Is there an official definition of Minimum Connection Time? Is it the minimum time it takes to make the connection? As in, is that the time it takes for the first one off the plane to be the last one in on the next plane? Or is it the minimum time it takes for anyone on an arriving plane to make it to the departure of the another plane in the same airport and terminal?

We have several questions such as this one on getting this data but what does it depend on? Just the airport plus arrival and departing terminals? Or are there other parameters?

  • 4
    Indeed but I recently encountered a 25 mins Minimum Connection Time and it took me 20 minutes to just disembark, I was in the 3 row from the back. Luckily, my connection was an hour later. In another case, I made the 45 min MTC but my luggage didn't! Since I had another connection though, Cathay Pacific put my luggage on a more direct route and it arrived before me! – Itai Jan 16 '17 at 15:04
  • If you're facing a very short connection time (or other delaying factors such as carrying an infant, etc), usually you can declare this to the flight attendants, showing your tickets as proof, and quite often - if they're able - they will help you to depart the aircraft faster, possibly by prioritising you over other passengers. I've seen this happen to others, and I've had it happen to me once (travelling alone with a two year old boy, on a flight that was delayed and a fast connection was forced by circumstances). – flith Jan 17 '17 at 6:46

The MCT is defined by IATA Resolution 765:

For the purpose of Resolution 765, in a passenger context, a Minimum Connecting time (MCT) interval is defined as the shortest time interval required in order to transfer a passenger and his luggage from one flight to a connecting flight, in a specific location or metropolitan area.

Establishment of and changes or exceptions to standard MCTs are governed by the provisions of IATA Resolution 765 Official MCTs are determined by the airport local MCT group, which consist of scheduled airlines and railways serving an airport, or if there is no such a group, by the Airport Operating Committee (AOC).


I believe you're looking at it from the wrong angle. As explained in the answers to the other question, it's the minimum time that should be allowed between connections. If a connection meets that threshold, the route can be booked and the airline is responsible for bringing you to your final destination. That's all there is to it; it's normative, not descriptive.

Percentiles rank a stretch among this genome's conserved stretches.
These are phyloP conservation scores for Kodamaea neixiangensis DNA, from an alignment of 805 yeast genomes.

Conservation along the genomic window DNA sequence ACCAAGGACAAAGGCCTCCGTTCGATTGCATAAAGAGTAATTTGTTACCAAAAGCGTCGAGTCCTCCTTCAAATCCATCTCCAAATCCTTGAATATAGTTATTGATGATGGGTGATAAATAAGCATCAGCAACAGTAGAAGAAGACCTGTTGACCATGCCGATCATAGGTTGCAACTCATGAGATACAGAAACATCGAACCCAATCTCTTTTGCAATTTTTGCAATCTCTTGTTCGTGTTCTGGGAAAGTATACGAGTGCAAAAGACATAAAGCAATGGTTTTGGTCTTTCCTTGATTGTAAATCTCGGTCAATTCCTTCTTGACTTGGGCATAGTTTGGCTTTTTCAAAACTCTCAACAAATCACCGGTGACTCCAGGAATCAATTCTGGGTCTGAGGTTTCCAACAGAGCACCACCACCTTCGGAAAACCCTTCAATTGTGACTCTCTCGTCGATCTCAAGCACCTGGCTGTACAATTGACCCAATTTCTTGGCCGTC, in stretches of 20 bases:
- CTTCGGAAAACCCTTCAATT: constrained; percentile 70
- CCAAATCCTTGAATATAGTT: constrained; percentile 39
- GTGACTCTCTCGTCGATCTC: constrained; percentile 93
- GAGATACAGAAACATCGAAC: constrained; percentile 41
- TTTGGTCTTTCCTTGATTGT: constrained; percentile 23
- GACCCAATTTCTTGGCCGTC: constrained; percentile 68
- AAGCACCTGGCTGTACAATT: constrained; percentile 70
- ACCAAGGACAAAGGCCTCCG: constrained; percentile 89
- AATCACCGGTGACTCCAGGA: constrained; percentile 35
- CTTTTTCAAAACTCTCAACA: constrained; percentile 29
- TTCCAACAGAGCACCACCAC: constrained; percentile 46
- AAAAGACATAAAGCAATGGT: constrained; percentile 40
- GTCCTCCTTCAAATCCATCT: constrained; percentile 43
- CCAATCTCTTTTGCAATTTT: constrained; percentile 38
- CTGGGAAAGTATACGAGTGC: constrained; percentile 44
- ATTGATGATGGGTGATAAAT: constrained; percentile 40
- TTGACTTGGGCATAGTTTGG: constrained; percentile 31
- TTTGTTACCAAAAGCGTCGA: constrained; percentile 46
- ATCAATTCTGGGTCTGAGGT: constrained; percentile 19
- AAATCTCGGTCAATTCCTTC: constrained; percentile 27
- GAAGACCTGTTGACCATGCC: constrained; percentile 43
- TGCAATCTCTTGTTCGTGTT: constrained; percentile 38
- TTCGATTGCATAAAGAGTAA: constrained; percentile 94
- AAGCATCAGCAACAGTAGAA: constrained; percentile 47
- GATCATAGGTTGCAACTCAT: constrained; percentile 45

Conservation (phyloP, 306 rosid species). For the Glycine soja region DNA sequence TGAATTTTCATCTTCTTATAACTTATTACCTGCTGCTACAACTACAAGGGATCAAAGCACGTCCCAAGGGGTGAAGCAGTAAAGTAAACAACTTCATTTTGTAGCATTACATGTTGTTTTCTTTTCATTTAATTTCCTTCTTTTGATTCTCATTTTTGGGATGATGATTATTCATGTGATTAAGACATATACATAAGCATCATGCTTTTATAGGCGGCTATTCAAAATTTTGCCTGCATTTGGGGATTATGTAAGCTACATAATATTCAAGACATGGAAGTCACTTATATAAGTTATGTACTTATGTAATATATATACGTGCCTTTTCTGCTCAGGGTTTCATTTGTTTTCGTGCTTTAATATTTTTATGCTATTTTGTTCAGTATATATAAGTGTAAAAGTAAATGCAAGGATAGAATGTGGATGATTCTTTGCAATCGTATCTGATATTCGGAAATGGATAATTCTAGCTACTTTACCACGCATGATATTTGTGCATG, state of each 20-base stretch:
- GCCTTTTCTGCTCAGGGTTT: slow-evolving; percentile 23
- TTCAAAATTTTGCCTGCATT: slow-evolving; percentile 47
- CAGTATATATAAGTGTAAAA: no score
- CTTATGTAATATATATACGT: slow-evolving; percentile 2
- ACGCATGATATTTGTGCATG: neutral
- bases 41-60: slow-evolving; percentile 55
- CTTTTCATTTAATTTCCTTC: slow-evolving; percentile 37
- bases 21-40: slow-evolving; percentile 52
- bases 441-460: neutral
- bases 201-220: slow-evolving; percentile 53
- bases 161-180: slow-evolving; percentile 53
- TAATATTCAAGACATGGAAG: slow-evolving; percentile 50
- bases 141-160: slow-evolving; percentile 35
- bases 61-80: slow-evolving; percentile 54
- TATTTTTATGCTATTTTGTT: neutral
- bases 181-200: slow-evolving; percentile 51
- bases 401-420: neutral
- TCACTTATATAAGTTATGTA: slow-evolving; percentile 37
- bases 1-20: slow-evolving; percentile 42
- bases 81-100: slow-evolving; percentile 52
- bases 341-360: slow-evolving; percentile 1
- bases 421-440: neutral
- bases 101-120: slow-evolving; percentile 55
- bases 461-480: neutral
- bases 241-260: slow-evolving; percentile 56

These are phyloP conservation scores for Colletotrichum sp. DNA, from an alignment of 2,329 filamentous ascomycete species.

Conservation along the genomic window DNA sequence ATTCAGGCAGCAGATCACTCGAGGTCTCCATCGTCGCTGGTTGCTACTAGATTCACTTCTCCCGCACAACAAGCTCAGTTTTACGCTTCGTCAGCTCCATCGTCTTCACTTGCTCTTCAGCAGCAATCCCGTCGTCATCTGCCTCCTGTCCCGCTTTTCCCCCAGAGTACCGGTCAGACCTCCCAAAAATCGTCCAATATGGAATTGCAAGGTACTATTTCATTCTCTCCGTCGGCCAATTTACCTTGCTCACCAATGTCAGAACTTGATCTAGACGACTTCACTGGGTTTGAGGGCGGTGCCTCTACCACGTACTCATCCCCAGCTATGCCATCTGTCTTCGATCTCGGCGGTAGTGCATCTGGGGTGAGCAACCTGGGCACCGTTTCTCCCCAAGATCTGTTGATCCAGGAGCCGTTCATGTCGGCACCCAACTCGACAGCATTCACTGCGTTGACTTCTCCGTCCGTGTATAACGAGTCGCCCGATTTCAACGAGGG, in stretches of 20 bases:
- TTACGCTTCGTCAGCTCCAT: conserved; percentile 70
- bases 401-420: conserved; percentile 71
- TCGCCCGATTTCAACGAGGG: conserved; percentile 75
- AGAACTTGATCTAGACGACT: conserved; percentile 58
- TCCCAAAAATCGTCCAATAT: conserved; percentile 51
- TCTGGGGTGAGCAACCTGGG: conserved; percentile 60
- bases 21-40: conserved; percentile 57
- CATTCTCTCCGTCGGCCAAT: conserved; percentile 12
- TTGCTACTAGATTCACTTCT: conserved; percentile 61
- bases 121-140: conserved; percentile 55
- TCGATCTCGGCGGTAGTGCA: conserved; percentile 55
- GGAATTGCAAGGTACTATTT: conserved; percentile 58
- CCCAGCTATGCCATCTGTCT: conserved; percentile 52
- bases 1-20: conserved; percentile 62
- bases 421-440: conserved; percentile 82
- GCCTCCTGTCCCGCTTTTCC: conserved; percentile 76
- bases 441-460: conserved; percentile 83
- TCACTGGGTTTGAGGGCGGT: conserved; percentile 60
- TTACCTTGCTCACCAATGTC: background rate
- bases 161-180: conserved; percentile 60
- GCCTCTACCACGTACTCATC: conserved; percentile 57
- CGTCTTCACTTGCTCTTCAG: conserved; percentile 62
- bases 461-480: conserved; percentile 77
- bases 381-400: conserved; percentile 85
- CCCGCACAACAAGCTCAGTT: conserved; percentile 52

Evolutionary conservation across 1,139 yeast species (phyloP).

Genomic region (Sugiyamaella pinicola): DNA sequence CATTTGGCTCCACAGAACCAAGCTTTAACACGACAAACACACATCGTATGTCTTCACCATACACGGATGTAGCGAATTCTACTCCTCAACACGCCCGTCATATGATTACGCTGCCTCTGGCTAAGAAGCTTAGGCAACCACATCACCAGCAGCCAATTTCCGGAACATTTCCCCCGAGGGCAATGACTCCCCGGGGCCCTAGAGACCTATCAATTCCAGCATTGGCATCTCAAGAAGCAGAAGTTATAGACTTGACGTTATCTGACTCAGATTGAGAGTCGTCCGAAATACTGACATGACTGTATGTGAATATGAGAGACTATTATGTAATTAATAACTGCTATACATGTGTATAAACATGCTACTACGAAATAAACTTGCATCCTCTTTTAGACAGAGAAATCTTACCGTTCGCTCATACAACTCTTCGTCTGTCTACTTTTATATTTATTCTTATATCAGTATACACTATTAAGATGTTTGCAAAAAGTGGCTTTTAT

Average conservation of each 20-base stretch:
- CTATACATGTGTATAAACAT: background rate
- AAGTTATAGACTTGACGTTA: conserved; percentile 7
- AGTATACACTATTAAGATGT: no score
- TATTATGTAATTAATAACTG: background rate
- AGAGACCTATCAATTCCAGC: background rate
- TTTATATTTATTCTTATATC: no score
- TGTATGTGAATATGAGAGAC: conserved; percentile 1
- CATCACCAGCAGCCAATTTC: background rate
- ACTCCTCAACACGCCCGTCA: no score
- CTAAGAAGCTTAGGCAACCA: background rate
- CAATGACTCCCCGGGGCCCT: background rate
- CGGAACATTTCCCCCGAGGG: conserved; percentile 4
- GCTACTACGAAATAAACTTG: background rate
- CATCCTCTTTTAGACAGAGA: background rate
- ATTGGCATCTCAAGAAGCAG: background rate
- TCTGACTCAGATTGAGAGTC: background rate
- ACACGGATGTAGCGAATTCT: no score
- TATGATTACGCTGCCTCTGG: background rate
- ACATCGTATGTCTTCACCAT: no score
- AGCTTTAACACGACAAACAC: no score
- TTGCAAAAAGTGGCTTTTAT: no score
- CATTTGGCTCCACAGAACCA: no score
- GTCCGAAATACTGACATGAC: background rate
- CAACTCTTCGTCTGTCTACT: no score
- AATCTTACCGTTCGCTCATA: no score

Since having passengers miss a connecting flight entails additional costs, airlines have strong incentive to make sure it's realistic but AFAIK how they go about it is completely up to each individual airline.

Also, scheduled flight times are understood from the moment the doors of the aircraft close to the moment the doors of the aircraft open again at the arrival gate. So that's what minimal connection times refer to as well, by construction.

Clearly, airlines then have to account for the time it takes to disembark and move through the airport and probably add some safety buffer but it's not something they measure so much as they define it.


From a slightly different perspective...(chx provides the technical definition. The practical result is this.)

Minimum connection time is the shortest duration between scheduled Arrival and next scheduled Departure* for which the airline will sell a single ticket.

This is determined by the airline and can be different between airports. Also different airlines can have different MCT's for the same airport.

This does mean that the 'official MCT' is somewhat irrelevant. For example, the official MCT for ATL might be 30 min (I don't know, it doesn't matter) but if Delta uses and internal number of 35 minutes, they will not sell you a ticket with a 30 minute connection, no matter how much you point to the official MCT.

*To be perfectly clear, each airline can have a different formula for this based on unpublished criteria. Schedule Arrival and Scheduled Departure are the published baselines for this.

  • Thanks! That'd an interesting view but that says nothing about if its highly likely to make it. – Itai Jan 16 '17 at 14:31
  • 1
    @Itai Well, no, but that wasn't the question. Each passenger has to consider their own MCT. There are answers to each of your questions, but since you've already accepted the Answer.... – Johns-305 Jan 16 '17 at 14:35
  • 1
    This is not correct. It's not calculated against the departure, it's calculated against the gate closing time (which is typically 15 minutes before). Otherwise at places like Vienna where MCT is 25 minutes you'd have ten minutes (!) to disembark and get to the next gate. – chx Jan 16 '17 at 14:51
  • 2
    @Johns-305 The criteria are published, but not for free. If you are not a travel agent you can use a tool like ExpertFlyer to get these data. Here are the first few thousand MCT criteria for ATL. – Calchas Jan 16 '17 at 15:50
  • 1
    @Calchas I'm referring specifically to the criteria the analysts internally use. Meaning, UA doesn't 'publish' it's baggage performance at ORD, but might use it as a factor in pair building. – Johns-305 Jan 16 '17 at 15:56

Your Answer

By clicking “Post Your Answer”, you agree to our terms of service, privacy policy and cookie policy

Not the answer you're looking for? Browse other questions tagged or ask your own question.